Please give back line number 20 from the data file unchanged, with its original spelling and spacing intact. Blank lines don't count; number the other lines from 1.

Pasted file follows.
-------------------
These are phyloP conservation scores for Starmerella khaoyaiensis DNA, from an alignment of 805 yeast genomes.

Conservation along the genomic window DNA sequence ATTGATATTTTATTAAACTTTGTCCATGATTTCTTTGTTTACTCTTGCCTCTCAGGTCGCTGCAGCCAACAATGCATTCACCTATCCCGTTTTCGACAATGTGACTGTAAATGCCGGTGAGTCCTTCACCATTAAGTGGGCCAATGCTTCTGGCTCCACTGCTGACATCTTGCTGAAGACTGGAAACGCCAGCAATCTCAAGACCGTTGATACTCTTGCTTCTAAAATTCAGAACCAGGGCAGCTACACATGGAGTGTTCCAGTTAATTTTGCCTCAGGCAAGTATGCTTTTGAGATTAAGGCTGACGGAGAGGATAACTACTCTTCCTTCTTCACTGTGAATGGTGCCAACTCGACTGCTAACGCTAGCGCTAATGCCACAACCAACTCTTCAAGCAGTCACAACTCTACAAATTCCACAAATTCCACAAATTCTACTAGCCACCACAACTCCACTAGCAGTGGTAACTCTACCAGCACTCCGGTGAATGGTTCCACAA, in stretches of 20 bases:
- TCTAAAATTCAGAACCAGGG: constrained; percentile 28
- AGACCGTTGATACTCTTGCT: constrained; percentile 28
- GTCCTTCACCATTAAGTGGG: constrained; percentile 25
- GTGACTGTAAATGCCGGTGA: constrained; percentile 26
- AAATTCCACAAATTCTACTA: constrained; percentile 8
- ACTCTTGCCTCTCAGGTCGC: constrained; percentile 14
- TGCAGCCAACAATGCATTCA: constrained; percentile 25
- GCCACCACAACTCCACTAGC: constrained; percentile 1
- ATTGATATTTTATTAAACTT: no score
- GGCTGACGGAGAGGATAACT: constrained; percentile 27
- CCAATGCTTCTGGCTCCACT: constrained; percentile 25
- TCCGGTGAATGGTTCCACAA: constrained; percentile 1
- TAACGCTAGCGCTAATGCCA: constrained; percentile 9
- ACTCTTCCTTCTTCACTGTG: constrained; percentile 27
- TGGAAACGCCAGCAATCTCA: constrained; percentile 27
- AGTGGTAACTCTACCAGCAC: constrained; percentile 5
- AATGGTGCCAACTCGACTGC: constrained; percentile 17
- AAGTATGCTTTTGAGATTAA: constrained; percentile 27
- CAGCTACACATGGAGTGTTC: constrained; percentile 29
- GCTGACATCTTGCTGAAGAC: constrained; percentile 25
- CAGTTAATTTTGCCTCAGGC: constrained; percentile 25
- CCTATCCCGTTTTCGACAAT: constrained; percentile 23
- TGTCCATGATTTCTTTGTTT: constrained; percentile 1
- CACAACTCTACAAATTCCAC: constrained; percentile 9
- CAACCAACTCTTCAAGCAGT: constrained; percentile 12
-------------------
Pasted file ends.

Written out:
- AAGTATGCTTTTGAGATTAA: constrained; percentile 27